“I give Sen. Hershey a lot of credit and I thank him whole-heartedly for dropping the bill. My concern is that it may not pass. I think the state may be reluctant to let go of this preemptiveness that they hold because of the case of some emergency where they have to use it. I hope he’s successful,” Fithian said.
County Administrator Ernie Crofoot said Hershey also sought a letter of consensus from the commissioners on the Mills Branch Wind project. The commissioners directed Crofoot to submit such a letter stating that they do not support the project.
“I’ve had trouble finding anybody that thinks it’s a good idea, and I’m certainly not going to be the first one,” Fithian said.
Crofoot said he forwarded information about Hershey’s bill and Apex’s project to his counterpart in Queen Anne’s County. He said he hopes the Queen Anne’s County Commissioners also will get involved in the fight.
Pat Langenfelder, Kent County farmer and past president of the Maryland Farm Bureau, told the commissioners she appreciated their actions. She asked what residents could do to help the cause in the General Assembly.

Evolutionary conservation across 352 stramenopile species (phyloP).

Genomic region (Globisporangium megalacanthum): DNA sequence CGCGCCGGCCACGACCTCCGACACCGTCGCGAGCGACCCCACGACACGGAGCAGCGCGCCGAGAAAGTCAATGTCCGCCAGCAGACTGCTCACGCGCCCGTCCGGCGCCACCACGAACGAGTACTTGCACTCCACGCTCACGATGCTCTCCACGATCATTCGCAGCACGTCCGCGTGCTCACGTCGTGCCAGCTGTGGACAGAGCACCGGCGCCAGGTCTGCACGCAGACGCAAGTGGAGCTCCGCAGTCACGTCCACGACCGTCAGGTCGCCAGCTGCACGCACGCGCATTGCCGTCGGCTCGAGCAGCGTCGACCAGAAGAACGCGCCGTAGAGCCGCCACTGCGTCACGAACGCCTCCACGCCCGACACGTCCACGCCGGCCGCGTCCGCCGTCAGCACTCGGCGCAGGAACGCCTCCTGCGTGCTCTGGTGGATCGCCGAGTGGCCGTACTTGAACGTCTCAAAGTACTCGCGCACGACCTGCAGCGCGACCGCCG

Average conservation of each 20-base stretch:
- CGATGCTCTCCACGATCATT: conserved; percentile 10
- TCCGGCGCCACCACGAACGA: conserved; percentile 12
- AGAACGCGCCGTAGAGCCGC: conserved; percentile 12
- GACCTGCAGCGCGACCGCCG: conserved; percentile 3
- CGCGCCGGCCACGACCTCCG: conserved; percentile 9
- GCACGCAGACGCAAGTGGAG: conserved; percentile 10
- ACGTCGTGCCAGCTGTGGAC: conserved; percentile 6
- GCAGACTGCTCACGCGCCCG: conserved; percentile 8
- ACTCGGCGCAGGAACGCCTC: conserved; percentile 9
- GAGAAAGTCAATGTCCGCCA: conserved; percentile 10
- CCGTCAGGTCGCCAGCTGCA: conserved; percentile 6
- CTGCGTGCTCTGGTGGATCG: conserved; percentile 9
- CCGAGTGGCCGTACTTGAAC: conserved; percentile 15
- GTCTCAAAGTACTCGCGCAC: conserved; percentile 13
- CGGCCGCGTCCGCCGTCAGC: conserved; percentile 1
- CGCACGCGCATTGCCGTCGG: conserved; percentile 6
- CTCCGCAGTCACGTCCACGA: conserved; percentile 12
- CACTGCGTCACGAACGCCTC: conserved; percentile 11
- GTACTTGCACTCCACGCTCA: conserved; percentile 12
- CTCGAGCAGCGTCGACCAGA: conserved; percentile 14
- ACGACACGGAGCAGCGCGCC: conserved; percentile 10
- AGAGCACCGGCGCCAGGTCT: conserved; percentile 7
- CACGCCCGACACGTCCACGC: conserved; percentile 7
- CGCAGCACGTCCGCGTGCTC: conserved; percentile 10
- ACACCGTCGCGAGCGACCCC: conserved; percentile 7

In addition to having residents email General Assembly members both local and from across the Chesapeake Bay, Pickrum suggested the Farm Bureau get involved.
Beckley, also at the county commissioners meeting, asked about a public information meeting at which Apex representatives would answer questions from residents.
Amy Moredock, head of the county’s planning department, said the commissioners could hold a charette-style meeting. She also said Apex is required to submit a citizen involvement plan as part of the approval process.
“They’re going to have to have a public hearing sometime,” Fithian said.
Short also suggested reconvening a committee that previously looked at policies for renewable energy in Kent County. He said the committee may want to review the opportunities for solar power in the county.
For more information on Apex, visit www.apexcleanenergy.com.
For details on Mills Branch Wind, go to www.millsbranchwind.com.
Information from Keep Kent Scenic can be found at www.keepkentscenic.org.
Staff writer Peter Heck contributed to this report.